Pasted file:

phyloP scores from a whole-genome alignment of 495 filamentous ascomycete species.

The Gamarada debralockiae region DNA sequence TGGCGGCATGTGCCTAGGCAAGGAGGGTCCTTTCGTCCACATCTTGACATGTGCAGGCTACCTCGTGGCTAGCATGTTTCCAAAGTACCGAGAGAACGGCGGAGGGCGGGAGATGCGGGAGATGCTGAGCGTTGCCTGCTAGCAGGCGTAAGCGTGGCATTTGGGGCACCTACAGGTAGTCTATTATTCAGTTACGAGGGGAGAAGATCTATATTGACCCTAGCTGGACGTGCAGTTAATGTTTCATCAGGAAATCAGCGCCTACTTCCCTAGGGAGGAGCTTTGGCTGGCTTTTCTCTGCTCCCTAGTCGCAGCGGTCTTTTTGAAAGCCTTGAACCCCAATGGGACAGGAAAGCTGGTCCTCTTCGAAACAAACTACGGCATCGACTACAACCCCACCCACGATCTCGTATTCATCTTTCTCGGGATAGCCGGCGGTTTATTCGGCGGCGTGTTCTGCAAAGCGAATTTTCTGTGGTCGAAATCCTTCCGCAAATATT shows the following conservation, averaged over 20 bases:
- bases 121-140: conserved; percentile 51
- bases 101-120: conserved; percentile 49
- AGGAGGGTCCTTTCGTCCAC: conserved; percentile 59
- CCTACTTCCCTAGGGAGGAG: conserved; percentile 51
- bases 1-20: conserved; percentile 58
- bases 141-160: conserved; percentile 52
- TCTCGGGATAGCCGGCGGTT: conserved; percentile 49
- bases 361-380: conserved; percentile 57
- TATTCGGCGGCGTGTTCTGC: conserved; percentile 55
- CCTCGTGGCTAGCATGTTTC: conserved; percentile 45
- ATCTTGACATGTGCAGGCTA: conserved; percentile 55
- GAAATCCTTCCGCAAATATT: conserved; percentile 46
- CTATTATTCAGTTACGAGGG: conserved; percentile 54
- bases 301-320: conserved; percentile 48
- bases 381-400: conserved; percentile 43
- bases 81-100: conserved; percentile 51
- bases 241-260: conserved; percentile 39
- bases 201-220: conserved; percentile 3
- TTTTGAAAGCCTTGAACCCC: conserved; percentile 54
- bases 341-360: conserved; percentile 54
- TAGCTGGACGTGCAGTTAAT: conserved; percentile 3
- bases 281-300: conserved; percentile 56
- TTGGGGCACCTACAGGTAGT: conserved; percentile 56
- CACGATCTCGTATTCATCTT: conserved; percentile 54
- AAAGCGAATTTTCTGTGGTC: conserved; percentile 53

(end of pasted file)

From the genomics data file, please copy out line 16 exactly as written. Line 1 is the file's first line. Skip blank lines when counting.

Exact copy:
- bases 301-320: conserved; percentile 48